Jim Folsom Jr. for lieutenant governor

Anniston Star

In our opinion


Once upon a time the office of lieutenant governor was a powerful post whose occupant appointed committees and set the legislative agenda for Alabama 's upper house. But over the years political partisanship and party infighting took away much of the authority the position once enjoyed. Today the lieutenant governor does little more than preside over the Alabama Senate.

Which, considering the candidates seeking the position, is just as well.

On one hand you have the Republican, Luther Strange, a former lobbyist for many Big Mule businesses whose stock answer when asked what he plans to do if elected has been to deny any real knowledge of what goes on in Montgomery — but to add that he is sure he can make it better if he gets into office. It is one thing to run as an outsider (a strange stance for a lobbyist if ever there was one) but it is quite another thing altogether to tell voters that being clueless will be an advantage. For someone aspiring to the second-highest office in the state not even to know, much less have a position on, the widely discussed Amendment Two — which will be on the ballot when he is — is reason enough to look elsewhere on election day.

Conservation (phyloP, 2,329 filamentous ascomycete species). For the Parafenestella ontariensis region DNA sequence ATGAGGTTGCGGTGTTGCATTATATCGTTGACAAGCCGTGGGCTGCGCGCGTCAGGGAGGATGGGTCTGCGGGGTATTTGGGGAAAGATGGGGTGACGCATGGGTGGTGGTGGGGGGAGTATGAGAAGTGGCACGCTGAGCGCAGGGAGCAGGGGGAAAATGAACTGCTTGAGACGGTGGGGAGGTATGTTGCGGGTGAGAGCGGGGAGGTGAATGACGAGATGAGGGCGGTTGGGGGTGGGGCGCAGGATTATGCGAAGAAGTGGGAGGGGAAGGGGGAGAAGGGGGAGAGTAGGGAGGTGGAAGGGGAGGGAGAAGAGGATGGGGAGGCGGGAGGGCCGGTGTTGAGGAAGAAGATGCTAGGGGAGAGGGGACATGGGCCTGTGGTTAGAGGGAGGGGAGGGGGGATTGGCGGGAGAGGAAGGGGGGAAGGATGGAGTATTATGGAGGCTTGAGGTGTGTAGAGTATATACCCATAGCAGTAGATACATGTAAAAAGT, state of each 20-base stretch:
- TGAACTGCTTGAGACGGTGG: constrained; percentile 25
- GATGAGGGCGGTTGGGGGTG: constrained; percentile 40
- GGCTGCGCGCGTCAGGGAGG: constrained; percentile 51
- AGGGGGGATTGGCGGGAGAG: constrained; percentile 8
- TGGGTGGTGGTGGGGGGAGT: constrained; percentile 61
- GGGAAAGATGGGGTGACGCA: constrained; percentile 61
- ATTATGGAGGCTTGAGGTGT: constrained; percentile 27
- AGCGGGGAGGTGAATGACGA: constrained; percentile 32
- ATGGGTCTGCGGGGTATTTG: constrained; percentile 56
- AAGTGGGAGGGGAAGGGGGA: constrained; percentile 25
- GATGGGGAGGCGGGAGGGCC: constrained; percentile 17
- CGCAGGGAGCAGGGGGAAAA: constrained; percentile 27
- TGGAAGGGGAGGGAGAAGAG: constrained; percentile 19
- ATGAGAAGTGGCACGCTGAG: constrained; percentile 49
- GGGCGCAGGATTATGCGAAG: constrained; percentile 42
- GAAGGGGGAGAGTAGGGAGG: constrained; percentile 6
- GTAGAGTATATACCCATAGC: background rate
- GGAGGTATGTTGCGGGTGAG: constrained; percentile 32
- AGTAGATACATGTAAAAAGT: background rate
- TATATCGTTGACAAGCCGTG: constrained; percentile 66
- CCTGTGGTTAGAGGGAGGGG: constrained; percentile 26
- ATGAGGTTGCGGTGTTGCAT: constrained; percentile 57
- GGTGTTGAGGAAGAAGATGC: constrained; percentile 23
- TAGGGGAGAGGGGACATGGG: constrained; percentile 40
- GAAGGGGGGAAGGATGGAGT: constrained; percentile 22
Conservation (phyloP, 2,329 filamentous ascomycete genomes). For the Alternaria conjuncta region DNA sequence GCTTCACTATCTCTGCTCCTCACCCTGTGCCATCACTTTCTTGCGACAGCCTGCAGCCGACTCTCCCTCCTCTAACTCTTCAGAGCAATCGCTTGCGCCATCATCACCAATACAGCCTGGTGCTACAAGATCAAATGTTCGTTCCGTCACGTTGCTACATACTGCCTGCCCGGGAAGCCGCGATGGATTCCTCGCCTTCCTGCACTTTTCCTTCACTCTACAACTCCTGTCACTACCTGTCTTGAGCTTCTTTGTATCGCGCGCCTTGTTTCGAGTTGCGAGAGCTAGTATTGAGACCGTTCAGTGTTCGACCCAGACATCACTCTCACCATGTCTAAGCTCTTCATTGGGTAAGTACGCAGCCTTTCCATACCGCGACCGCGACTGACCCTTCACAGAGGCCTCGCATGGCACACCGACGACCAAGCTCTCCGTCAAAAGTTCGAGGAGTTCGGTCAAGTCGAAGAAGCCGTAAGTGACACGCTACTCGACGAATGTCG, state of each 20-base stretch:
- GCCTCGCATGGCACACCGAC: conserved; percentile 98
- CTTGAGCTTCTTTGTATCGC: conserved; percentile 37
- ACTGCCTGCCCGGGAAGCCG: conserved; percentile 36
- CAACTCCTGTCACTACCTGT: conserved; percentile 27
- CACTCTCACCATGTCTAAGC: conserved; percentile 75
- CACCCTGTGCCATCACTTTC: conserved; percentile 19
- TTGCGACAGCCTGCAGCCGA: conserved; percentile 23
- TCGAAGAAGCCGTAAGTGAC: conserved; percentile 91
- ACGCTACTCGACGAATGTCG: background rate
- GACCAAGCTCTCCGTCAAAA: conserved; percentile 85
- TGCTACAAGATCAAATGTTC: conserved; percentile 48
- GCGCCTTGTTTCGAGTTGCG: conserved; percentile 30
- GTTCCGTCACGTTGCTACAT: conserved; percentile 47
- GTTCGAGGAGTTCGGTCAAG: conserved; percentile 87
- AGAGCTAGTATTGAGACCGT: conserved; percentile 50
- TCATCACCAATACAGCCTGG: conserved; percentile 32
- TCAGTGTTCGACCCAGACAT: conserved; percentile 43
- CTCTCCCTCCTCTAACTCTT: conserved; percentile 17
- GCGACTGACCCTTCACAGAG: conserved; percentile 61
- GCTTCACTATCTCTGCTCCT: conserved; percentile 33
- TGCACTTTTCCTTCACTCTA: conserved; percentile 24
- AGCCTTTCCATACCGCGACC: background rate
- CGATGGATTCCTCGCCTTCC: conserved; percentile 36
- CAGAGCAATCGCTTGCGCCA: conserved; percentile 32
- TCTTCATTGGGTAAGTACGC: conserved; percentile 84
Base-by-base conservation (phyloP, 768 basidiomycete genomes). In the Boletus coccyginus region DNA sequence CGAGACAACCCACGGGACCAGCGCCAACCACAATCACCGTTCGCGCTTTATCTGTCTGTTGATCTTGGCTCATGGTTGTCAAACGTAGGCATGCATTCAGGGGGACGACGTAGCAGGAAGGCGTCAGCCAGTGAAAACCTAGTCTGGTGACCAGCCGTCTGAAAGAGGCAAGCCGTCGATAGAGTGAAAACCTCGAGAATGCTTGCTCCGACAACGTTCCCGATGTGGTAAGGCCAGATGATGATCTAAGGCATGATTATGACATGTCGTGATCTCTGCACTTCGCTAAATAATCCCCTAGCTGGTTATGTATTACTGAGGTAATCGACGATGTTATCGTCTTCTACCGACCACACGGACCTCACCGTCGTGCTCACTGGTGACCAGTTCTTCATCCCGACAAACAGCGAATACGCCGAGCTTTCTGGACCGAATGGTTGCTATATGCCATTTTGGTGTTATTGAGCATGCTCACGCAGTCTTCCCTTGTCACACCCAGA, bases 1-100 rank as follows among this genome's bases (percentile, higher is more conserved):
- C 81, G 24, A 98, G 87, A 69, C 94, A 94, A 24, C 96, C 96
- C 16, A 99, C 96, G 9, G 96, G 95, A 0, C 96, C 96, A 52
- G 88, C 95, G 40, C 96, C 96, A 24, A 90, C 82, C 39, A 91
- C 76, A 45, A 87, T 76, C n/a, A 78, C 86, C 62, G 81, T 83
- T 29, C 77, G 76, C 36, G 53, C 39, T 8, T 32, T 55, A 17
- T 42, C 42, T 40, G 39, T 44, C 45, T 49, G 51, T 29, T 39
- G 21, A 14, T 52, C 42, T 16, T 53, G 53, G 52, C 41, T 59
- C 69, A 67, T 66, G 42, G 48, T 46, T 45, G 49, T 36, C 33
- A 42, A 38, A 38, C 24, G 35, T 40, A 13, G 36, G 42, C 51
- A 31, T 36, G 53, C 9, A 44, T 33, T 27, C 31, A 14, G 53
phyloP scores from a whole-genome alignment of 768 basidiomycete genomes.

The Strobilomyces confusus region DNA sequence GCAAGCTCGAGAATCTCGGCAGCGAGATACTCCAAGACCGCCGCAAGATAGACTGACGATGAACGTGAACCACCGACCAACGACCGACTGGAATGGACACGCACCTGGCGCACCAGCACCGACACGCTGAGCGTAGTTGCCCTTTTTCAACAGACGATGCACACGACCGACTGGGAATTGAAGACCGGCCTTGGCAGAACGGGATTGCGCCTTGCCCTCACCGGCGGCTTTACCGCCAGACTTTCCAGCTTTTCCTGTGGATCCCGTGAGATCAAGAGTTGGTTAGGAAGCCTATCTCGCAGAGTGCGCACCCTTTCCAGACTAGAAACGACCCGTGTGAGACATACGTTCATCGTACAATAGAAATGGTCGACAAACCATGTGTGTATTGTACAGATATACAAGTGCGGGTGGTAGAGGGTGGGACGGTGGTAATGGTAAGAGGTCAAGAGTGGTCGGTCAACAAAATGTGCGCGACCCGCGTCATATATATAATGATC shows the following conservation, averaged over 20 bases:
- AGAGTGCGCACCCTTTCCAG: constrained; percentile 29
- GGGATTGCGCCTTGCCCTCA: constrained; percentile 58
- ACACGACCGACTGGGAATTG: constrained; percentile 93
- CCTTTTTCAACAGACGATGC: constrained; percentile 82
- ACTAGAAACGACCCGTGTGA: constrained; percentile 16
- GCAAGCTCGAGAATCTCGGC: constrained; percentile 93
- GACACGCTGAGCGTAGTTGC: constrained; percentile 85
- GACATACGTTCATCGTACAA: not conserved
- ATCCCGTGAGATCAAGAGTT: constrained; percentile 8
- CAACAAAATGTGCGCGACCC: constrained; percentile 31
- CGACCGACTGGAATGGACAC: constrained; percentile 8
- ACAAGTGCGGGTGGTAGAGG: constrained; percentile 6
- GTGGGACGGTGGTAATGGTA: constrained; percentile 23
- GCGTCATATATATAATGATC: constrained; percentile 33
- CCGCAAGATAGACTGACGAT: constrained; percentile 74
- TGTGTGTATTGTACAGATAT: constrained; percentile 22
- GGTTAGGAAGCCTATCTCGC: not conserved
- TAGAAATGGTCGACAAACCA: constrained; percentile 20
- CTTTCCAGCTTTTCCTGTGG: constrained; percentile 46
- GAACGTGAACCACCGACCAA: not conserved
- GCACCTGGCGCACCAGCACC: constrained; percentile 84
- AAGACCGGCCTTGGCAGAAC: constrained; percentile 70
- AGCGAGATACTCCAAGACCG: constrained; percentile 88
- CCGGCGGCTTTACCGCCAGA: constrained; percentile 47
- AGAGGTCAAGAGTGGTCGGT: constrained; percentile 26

And looking elsewhere you find Jim Folsom Jr.

Give Folsom credit, he knows his way around Montgomery . He once held the office he is seeking now and briefly was governor when Gov. Guy Hunt was forced out of office.

Such experience can work for and against a candidate, and Strange's campaign has tried to link Folsom to unsubstantiated claims of corruption and cronyism. On the other hand, while in office Folsom did help bring Mercedes to the state; some believe that had he been elected governor in his own right he would have set Alabama on a more progressive course than was taken by the man who defeated him, Gov. James.

All of which is to say that of the two candidates running for a job that has little power, the one we feel understands the issues and the political process well enough to keep order in the Senate, forge compromises between competing factions, and maybe even do some good for the people is Jim Folsom.

Paid for by Jim Folsom, Jr. Campaign